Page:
The last traces of the once-thriving Jewish community in Visoko

The last traces of the once-thriving Jewish community in Visoko

The last traces of the once-thriving Jewish community in Visoko Izvor: Fena

Visoko, near Sarajevo, was well-known for its Jewish community which greatly contributed to the development of the town, but no Jews have been living there for the past 50 years.

All that is left of the once-thriving Jewish community is a graveyard, a small street named Jevrejska ulica (the Jewish Street) and stories of their achievements as merchants, artisans and doctors.

The Jews in Visoko once had their own local synagogue, but the only thing left of that is a drawing in a local museum.

Advisor for Culture and Religion to the Jewish Community, Eli Tauber, told the FENA news agency that Jews have contributed a lot to the development of Visoko, particularly to its leather industry.

“There are no Jews in Visoko anymore, the last ones died back in the 1970s. All that is left is a series of names written across tombstones in a small, beautiful graveyard under a hill, on the road from Visoko to Kiseljak,” Tauber said.

He explained that the Jews who used to live in the area were mostly engaged in trade and various forms of craftsmanship, such as whitesmithing, leathercraft, shoemaking and others.

One of the more prominent local Jews was Elijas Kabiljo, who came there from Sarajevo and built a brickyard as well as houses which he would rent out.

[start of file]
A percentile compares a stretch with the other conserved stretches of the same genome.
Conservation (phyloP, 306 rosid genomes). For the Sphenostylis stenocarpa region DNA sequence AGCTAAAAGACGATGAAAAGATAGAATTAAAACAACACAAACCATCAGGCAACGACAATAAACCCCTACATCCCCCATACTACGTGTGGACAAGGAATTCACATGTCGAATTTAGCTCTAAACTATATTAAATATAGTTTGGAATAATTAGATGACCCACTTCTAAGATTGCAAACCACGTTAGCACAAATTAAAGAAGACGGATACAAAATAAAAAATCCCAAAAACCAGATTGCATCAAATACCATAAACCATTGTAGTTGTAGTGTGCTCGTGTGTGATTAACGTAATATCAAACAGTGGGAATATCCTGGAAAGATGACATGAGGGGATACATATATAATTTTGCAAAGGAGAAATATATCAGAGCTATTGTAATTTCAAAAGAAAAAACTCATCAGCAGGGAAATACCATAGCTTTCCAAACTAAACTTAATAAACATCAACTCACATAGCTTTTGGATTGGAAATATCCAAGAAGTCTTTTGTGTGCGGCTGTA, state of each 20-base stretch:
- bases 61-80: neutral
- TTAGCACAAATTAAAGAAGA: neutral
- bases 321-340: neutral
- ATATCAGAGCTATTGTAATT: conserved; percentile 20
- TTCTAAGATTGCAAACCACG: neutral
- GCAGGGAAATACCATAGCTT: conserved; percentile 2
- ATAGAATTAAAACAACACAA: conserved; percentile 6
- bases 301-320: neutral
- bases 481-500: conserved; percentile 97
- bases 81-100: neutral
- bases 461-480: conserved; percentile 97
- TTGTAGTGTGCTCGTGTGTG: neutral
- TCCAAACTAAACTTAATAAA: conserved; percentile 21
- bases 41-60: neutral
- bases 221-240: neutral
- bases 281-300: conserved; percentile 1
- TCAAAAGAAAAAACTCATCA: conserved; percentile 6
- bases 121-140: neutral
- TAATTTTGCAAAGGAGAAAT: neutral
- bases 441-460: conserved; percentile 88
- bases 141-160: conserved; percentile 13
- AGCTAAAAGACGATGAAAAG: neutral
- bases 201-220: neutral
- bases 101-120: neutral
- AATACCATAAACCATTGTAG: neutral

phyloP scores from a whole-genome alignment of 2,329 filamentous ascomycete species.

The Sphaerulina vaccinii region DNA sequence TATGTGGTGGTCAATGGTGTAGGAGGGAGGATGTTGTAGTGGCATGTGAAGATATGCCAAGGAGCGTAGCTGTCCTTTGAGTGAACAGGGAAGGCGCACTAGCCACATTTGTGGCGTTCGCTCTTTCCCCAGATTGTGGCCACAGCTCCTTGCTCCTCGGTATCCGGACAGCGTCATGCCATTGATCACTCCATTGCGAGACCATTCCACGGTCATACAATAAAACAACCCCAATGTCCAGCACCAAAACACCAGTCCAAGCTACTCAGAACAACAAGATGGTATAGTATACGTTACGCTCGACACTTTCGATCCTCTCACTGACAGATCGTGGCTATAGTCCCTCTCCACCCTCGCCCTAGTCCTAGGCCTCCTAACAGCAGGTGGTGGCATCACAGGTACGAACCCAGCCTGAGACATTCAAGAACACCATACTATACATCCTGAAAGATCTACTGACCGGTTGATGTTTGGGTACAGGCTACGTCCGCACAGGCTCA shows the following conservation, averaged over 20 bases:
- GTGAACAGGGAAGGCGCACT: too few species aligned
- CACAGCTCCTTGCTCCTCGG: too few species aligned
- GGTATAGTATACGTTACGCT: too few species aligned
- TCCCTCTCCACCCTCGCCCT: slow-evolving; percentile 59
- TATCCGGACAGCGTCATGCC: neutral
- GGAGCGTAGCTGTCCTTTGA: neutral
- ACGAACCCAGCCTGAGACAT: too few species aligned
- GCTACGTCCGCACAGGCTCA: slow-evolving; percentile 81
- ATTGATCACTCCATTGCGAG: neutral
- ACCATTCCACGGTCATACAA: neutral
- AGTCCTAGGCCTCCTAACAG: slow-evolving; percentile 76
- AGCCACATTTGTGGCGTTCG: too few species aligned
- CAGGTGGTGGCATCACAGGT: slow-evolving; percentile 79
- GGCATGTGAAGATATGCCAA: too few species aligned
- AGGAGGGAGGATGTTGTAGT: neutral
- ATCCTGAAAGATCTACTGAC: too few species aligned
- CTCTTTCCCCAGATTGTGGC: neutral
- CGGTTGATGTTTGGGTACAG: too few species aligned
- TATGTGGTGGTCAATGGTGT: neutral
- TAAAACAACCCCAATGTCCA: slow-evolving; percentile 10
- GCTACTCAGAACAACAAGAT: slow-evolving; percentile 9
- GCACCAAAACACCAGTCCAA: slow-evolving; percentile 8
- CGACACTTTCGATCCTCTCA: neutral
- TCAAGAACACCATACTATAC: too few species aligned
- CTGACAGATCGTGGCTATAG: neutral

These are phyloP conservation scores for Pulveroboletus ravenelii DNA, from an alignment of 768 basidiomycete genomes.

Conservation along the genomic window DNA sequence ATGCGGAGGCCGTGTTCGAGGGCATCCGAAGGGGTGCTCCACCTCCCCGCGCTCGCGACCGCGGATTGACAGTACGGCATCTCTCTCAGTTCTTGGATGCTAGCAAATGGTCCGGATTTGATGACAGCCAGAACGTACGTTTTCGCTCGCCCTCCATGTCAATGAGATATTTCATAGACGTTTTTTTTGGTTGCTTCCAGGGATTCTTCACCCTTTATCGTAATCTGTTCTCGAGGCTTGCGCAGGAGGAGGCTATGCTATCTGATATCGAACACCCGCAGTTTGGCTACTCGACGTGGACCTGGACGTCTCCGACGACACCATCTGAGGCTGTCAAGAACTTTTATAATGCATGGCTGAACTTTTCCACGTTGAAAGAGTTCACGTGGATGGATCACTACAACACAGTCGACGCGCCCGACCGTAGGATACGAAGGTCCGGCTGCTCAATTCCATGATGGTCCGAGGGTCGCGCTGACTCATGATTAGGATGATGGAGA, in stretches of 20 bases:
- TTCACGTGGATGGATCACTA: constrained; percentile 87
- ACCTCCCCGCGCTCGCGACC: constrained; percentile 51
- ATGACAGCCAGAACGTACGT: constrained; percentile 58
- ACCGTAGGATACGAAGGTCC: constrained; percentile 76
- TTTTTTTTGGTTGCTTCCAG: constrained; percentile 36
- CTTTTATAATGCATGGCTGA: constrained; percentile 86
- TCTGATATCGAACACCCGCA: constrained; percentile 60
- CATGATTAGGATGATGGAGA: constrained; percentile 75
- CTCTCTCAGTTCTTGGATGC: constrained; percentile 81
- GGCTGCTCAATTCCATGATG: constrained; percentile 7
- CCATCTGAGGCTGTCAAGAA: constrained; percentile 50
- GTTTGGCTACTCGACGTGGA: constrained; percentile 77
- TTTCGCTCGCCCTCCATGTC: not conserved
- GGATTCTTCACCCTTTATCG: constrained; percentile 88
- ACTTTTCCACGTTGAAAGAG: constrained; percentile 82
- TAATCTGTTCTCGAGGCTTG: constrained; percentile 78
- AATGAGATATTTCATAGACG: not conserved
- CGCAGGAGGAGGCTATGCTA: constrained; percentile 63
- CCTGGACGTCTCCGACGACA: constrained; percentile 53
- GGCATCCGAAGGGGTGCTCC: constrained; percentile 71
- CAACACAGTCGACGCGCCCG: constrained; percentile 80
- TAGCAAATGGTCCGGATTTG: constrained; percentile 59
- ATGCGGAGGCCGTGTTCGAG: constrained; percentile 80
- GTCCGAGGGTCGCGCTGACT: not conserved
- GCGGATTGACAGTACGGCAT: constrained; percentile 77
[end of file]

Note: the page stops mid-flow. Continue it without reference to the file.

Those houses are still there today, and they are known as ‘Kabilja’s houses’.

The Jews in Visoko mostly lived near the main street, according to historian Mirna Malic. None of them lived in the Jewish Street, which only got its name because the synagogue was located there, she explained.

Malic listed three prominent Jewish families from Visoko - Danon, Kabiljo and Demajo.

“Avram Demajo was one of the more prominent professors at the leathercrafting school,” she said, adding that local Jews also had their printing shop ‘Danon’ there.

The Jews arrived in Visoko in the 18th century and a total of 199 of them lived there until 1941. Only three of them remained during the Nazi occupation - a pharmacist and two old ladies who could not travel because they were ill.

Only 18 in total survived WWII.

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